High-powered powder riding
Christian Charter is a self-proclaimed speed junkie, so it’s no surprise that he had a grin on his face from the time he arrived at Nova Guides to the time he left. Though Charter was in town with his brother, Jamey, and friend, Blake Stephens, for only two full days, he chose to spend one day on a snowboard in Vail’s Back Bowls and one day on a snowmobile in the backcountry – a perfect duo, he said.
When Charter was in Vail three years ago, he went snowmobiling with friends and family, and chose Nova Guides because it was the only company they could find in the area that offered unguided snowmobile rentals.
“I had so much fun that first time and I knew that if we went with a guide that we wouldn’t have the same kind of freedom to roam around where we wanted,” he said.
That freedom got Charter and his brother into trouble early-on on their most recent snowmobile adventure. Not realizing how much snow was in the powder fields by Camp Hale south of Minturn, both of them got their sleds stuck and spent nearly an hour helping each other dig out.
“I couldn’t believe the amount of snow in all the powder fields,” he said. “When we went two years ago, you could ride snowmobile tracks up the sides of some of the mountains in the valley – not this year.”
Those like Charter are finding powder and speed away from the chairlifts and ski slopes and in the backcountry on gas-powered machines.
After getting their snowmobiles unstuck, Charter and his brother joined the rest of their group. They headed up Resolution Road to Ptarmigan Pass and back, enjoying the views, and ended their half-day excursion discovering fresh powder and small jumps in the snowmobile “playground,” not too far from the lodge.
Stephens, who had only been on a snowmobile once before, admitted she was scared at first about being completely on their own. But by afternoon’s end, Stephens had a different view.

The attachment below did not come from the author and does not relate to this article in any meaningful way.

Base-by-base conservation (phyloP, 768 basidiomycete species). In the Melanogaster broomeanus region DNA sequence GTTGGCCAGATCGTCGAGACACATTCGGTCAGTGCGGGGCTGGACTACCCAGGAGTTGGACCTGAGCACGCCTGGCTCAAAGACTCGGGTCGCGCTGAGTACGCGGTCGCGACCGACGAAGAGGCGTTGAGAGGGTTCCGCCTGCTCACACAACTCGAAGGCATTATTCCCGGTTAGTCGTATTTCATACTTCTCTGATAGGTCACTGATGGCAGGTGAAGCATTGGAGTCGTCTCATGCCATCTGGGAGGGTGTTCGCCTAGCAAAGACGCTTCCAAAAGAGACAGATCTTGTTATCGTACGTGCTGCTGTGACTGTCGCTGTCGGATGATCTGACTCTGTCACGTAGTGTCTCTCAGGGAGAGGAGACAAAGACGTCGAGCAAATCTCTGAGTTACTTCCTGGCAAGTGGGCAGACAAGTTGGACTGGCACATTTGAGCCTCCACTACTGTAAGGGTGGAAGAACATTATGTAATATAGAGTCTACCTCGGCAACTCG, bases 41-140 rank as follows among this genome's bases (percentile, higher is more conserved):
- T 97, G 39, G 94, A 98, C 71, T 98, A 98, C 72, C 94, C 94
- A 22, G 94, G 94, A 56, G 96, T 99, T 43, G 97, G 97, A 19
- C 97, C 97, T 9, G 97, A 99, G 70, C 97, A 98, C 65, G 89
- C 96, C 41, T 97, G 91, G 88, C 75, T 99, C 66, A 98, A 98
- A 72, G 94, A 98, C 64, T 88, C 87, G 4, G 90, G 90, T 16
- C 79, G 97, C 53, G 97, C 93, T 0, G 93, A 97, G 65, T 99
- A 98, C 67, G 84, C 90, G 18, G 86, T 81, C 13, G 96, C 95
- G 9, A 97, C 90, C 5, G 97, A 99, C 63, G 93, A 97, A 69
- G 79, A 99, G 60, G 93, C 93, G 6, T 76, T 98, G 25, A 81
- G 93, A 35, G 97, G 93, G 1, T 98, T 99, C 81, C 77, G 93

“What surprised me is how nervous and scared I was in the beginning, on the drive up, and by the end of the day I was wanting a faster snowmobile. I felt like mine wasn’t fast enough.”
Stephens said if she had the money, and if she had people to go snowmobiling with her who would help dig out the machine if she got stuck, she’d likely buy her own snowmobile.
“It was definitely a rush,” she said. “I had a blast.”
During the first hour of their four-hour rental, Stephens said their group of snowmobilers passed a large group of snowshoers.
“I felt bad, you know, with all the exhaust,” she said. “I wouldn’t want to have to breathe that in.”
Greg Caretto, co-owner of Nova Guides, admitted that there is some level of contention between snowmobilers and cross country skiers and snowshoers. As a result, he and his business partner, Steve Pittel, are involved with the Vail Pass Task Force, a conglomeration of those interested in recreation on Vail Pass.
“You’re always going to have people, no matter what you do, that don’t want you to be doing what you’re doing,” he said. “This task force is to help make the interested users realize they’re not the only ones out there and there’s room for all of us. We’re basically trying to educate people about playing friendly.”
Dan Gallo and Jeff Summerhill spent a half-day snowmobiling with Nova Guides, but went on a guided tour. They both said that next time they’d take the sleds out themselves, rather than opt for the guide. This may have something to do with the fact that Gallo collided with his guide early in the afternoon. The machines were totaled, but neither of the men were hurt in the incident.
Caretto said that most of the accidents they have (which he said is less than 0.1 percent) occur when people fail to pay attention to what they’re doing.
“Usually when people get hurt, they’re riding above their abilities,” Caretto said. “Everybody is on vacation and no one is supposed to get hurt on vacation, so they don’t watch out for their own safety.”
As far as expense was concerned, Summerhill said snowmobiling wasn’t too much more expensive than skiing.
“Especially if you have to rent all the gear and then pay $80 for a lift ticket,” he said.
Caramie Schnell can be reached for comment at email@example.com.